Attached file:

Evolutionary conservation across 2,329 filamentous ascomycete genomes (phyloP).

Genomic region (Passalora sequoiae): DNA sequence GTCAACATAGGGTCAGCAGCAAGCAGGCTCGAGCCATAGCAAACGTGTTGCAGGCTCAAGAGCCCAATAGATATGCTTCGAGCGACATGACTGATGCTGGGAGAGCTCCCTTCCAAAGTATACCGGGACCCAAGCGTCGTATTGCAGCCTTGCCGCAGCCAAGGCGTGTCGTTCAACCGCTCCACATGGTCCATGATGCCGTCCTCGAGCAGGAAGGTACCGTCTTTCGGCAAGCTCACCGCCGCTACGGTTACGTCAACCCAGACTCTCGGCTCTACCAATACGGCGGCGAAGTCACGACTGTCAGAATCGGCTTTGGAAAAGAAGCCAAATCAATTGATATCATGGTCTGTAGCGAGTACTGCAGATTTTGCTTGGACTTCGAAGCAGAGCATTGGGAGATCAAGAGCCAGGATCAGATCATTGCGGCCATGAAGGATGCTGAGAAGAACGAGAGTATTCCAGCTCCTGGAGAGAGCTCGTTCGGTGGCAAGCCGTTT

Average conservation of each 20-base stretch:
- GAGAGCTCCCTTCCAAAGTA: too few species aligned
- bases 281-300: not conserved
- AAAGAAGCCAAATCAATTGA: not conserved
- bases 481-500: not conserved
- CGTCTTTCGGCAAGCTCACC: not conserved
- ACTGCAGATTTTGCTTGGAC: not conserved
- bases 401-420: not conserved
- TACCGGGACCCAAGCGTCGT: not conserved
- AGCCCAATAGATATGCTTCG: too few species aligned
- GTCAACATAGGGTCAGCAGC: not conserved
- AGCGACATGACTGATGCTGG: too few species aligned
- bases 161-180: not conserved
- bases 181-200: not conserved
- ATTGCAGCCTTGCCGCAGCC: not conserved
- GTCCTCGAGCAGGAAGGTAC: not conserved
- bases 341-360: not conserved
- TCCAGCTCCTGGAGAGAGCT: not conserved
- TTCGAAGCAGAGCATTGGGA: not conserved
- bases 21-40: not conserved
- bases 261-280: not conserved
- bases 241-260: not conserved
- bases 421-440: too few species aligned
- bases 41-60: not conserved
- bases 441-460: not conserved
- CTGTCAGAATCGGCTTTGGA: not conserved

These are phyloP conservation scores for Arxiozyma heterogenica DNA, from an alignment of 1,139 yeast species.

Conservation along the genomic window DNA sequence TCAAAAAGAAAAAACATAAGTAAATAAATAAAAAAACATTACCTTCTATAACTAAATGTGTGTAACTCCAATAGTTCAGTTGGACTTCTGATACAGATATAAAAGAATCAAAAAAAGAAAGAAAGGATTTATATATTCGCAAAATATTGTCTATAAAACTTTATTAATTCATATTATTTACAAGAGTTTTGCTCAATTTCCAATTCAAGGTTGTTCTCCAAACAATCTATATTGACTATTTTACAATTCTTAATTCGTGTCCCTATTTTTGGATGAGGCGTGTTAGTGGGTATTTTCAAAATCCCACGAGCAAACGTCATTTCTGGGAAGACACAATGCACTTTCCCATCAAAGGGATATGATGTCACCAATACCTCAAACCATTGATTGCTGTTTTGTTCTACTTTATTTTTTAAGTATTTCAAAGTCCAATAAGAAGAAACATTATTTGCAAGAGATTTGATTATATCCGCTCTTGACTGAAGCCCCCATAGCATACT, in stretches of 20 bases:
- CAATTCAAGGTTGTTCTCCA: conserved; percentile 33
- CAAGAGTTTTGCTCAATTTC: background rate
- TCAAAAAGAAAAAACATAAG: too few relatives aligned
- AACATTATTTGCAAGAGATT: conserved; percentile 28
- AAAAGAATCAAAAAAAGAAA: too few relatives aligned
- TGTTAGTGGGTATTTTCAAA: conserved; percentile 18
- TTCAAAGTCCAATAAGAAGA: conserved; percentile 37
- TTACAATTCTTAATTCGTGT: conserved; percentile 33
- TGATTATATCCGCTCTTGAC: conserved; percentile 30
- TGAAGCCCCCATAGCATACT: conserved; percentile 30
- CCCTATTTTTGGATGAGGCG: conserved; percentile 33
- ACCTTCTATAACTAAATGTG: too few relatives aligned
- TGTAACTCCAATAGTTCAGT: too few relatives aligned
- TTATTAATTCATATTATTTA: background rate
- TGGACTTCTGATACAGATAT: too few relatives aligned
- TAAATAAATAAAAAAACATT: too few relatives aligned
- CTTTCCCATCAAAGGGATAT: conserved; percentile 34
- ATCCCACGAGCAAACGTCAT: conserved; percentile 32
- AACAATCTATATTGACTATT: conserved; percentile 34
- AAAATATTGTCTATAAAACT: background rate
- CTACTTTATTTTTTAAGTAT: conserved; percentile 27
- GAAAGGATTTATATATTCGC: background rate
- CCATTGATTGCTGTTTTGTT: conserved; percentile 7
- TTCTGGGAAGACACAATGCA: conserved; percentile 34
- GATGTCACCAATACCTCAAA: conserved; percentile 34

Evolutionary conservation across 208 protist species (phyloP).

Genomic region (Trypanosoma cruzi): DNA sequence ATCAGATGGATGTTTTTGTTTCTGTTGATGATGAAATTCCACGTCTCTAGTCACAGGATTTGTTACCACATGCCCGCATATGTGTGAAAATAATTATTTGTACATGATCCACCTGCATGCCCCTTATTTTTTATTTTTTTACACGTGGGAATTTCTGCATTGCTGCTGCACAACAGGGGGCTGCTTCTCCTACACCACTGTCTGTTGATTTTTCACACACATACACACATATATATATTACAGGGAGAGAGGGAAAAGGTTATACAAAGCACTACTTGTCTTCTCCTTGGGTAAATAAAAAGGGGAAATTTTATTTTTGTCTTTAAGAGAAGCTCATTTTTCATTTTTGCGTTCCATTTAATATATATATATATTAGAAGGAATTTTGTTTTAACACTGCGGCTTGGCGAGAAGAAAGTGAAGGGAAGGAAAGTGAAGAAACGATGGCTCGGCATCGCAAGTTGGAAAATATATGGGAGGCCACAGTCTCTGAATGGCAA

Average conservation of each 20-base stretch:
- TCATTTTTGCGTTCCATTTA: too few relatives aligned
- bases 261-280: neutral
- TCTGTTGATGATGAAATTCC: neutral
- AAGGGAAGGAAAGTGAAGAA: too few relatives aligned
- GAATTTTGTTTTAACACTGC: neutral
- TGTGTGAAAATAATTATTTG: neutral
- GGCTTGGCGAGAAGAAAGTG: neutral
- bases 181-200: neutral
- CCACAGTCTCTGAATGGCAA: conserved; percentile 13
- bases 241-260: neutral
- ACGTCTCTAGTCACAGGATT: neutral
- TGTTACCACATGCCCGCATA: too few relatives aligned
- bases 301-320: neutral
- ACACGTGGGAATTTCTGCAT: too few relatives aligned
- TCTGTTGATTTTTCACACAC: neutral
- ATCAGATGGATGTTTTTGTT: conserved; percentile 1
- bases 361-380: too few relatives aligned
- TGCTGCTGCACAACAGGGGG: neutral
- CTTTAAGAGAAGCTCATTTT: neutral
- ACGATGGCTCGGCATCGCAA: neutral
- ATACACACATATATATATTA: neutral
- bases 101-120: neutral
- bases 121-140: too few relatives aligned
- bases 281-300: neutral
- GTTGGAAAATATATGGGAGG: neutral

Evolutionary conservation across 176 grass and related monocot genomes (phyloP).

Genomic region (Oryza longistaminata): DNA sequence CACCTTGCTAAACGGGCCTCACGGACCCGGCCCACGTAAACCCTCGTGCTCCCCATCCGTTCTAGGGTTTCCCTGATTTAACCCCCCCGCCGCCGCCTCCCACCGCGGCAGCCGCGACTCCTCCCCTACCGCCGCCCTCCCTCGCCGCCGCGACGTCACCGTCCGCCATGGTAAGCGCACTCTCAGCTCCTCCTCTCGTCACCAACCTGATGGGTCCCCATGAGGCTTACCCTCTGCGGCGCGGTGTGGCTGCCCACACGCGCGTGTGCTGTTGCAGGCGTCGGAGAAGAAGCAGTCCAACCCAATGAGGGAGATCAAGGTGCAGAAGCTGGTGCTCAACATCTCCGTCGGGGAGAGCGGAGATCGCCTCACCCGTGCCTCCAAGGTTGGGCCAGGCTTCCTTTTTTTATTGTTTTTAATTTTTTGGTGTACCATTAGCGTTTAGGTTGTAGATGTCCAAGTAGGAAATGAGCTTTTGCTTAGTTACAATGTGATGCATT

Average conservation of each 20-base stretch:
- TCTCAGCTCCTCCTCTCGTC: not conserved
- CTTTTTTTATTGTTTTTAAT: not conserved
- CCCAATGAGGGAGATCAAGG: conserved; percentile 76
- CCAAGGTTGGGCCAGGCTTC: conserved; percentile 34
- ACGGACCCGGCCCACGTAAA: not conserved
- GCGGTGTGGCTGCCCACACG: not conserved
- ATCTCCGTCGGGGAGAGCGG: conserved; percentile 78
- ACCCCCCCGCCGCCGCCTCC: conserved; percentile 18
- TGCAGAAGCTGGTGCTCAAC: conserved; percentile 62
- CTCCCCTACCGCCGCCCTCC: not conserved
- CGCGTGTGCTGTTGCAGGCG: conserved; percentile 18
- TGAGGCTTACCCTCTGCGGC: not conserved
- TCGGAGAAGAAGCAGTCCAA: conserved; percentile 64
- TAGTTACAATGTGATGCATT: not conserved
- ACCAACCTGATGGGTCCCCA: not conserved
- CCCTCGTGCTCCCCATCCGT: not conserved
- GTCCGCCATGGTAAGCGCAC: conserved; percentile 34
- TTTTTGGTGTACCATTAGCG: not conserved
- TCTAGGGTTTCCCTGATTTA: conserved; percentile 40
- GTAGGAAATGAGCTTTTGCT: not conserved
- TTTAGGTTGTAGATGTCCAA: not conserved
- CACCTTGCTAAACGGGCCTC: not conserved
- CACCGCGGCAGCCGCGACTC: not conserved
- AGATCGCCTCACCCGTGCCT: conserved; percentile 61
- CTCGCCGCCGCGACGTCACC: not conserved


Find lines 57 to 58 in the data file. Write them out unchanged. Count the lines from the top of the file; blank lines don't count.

Genomic region (Trypanosoma cruzi): DNA sequence ATCAGATGGATGTTTTTGTTTCTGTTGATGATGAAATTCCACGTCTCTAGTCACAGGATTTGTTACCACATGCCCGCATATGTGTGAAAATAATTATTTGTACATGATCCACCTGCATGCCCCTTATTTTTTATTTTTTTACACGTGGGAATTTCTGCATTGCTGCTGCACAACAGGGGGCTGCTTCTCCTACACCACTGTCTGTTGATTTTTCACACACATACACACATATATATATTACAGGGAGAGAGGGAAAAGGTTATACAAAGCACTACTTGTCTTCTCCTTGGGTAAATAAAAAGGGGAAATTTTATTTTTGTCTTTAAGAGAAGCTCATTTTTCATTTTTGCGTTCCATTTAATATATATATATATTAGAAGGAATTTTGTTTTAACACTGCGGCTTGGCGAGAAGAAAGTGAAGGGAAGGAAAGTGAAGAAACGATGGCTCGGCATCGCAAGTTGGAAAATATATGGGAGGCCACAGTCTCTGAATGGCAA

Average conservation of each 20-base stretch: